Inside the Beast
There's a sense of playfulness as you peel away the layers, but the process isn't always elegant and in a way doesn't feel like a final retail product. Cabling could be tidier, there are visible pieces of silver steel, and you get the impression Intel's engineering team had fun putting it together but probably didn't envisage selling large numbers. The shortage of overall polish is probably best reflected in the wireless antennas, which attach to the Compute Element and then run through the brackets of the top exhaust fans. Good for maximising signal strength, sure, but such fragile cables on a hinged panel are asking for trouble.
Don't expect console levels of refinement, but in a way the DIY nature of the NUC 11 Extreme is part of the appeal. Our Core i9 sample, preconfigured for the purpose of this review, includes a Gigabyte GeForce RTX 3070 Eagle OC 8GB graphics card, a 500GB Sabrent Rocket 4.0 M.2 SSD and 16GB (2x8GB) of SO-DIMM DDR4-3200 memory. A 650W, Gold-rated SFX supply from FSP provides the power, and with an angled 8-pin plus two 6+2-pin connectors, there appears to be good provision for a choice of graphics cards.
There are caveats to that, however, as while 300mm of length is ample, graphics cards are strictly limited to a dual-slot form factor. That alone rules out a whole host of high-end models, and it is worth pointing out that Nvidia's official system requirements suggest a 750W supply when using an RTX 3070 Ti or above. Truth be told in a system such as this even an RTX 3080 Ti ought to fall within the remit of the standard 650W supply, but we're surprised Intel didn't opt for a higher-capacity unit if only to take away any uncertainty.
Sandwiched between graphics card and Compute Element is a single-slot plastic air guide, used to draw cool air directly onto the CPU fan. With the guide removed, you finally get to the Compute Element itself, in this case a NUC11DBBi9. Users don't technically have to remove the whole card to carry out upgrades - the front cover can be unscrewed while in situ - but if you do need to take it out, a gap in the rear panel provides convenient access to the PCIe release tab.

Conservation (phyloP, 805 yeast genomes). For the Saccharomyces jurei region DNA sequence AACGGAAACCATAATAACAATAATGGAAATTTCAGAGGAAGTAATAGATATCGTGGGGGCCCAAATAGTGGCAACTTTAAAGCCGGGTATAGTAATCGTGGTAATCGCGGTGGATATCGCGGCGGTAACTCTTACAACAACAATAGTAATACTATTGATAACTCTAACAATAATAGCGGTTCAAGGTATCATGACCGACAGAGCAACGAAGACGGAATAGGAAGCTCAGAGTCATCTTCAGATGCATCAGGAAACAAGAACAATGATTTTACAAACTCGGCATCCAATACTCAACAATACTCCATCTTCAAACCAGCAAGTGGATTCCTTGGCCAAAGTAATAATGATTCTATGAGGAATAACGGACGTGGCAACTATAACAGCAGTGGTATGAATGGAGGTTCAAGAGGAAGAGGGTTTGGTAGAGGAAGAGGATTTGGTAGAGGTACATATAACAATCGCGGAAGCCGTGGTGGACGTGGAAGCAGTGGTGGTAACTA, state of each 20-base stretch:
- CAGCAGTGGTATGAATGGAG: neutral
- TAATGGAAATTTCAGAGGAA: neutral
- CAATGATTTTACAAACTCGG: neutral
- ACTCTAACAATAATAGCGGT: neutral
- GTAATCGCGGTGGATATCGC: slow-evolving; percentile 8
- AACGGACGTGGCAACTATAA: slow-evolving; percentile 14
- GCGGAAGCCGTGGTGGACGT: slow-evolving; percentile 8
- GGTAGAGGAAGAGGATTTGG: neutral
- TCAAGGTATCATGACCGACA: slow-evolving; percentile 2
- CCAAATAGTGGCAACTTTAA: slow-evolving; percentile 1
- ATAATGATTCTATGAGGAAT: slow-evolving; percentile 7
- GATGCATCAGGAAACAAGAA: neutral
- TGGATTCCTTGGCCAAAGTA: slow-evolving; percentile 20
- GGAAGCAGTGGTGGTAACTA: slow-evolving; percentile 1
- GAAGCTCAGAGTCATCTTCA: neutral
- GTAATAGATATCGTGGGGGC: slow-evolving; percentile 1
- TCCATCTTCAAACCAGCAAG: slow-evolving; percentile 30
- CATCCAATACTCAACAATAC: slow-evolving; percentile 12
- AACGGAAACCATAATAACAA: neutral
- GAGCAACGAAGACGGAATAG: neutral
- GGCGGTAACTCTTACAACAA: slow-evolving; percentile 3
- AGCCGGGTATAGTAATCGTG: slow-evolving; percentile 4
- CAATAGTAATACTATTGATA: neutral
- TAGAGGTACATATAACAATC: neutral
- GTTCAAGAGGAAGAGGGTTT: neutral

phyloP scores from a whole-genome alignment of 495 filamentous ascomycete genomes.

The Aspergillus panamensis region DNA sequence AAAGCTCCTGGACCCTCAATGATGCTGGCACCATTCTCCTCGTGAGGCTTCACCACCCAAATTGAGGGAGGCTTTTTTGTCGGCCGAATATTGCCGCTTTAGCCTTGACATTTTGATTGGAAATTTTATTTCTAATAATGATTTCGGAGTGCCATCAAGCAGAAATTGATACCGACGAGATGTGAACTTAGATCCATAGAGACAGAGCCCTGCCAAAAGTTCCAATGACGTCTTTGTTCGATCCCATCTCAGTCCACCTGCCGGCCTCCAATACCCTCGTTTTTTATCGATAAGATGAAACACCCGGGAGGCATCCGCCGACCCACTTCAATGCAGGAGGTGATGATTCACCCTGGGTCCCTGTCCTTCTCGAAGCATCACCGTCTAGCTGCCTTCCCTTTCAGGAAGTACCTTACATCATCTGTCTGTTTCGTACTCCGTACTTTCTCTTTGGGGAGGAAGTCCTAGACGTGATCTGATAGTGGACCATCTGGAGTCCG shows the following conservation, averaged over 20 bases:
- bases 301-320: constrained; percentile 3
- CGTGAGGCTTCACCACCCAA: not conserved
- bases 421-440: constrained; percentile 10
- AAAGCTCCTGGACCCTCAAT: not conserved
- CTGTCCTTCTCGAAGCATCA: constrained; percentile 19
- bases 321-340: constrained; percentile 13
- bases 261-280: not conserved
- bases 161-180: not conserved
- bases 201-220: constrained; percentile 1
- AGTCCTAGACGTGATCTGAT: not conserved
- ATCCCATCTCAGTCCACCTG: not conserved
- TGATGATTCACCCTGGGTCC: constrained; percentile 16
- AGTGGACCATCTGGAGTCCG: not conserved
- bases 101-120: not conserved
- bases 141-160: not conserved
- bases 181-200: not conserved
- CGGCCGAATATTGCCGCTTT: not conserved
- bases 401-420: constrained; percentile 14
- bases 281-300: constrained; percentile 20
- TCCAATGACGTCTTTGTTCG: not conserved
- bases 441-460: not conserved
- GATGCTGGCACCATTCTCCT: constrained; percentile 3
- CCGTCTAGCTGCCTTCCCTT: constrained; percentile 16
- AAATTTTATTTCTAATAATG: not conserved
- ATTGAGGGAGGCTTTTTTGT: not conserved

On the inside Intel's computer-on-a-card is well laid out, with two SO-DIMM slots supporting up to 64GB of DDR4-3200, and three M.2 slots. The 2280 slot nearest the RAM is fed from the CPU at PCIe x4 Gen4, while the two further left are attached to the chipset and offer PCIe x4 Gen3 NVMe or SATA3 speeds, as well as support for RAID modes 0 and 1.
There's also a fourth M.2 slot on the baseboard, accessed by removing a panel on the chassis' underside, that offers Intel Optane compatibility and supports a 2242/80/110 M.2 drive at PCIe x4 Gen 4 speeds. For a PC of this size you won't be left wanting in the storage department.
We've somehow managed to come this far in an Intel review without specifying the CPU. The chip in question, soldered beneath the metal clamp and alongside the chipset, is a Core i9-11900KB. Hewn from the 10nm Tiger Lake stable, Intel's 65W chip carries an eight-core, 16-thread configuration and can turbo up to 4.9GHz.
There's clearly enough firepower here to drive high-quality, high-resolution gaming, but we don't imagine the CPU will maintain top speeds at all times. Intel's best chips have developed a habit of throttling when shoehorned into tight confines, and we suspect the centrifugal fan will have its work cut out pushing air up and through the top stack of cooling fins. Core i9 and RTX 3070 in an eight-litre box should nonetheless deliver a significant performance punch, so let's get to the benchmarks.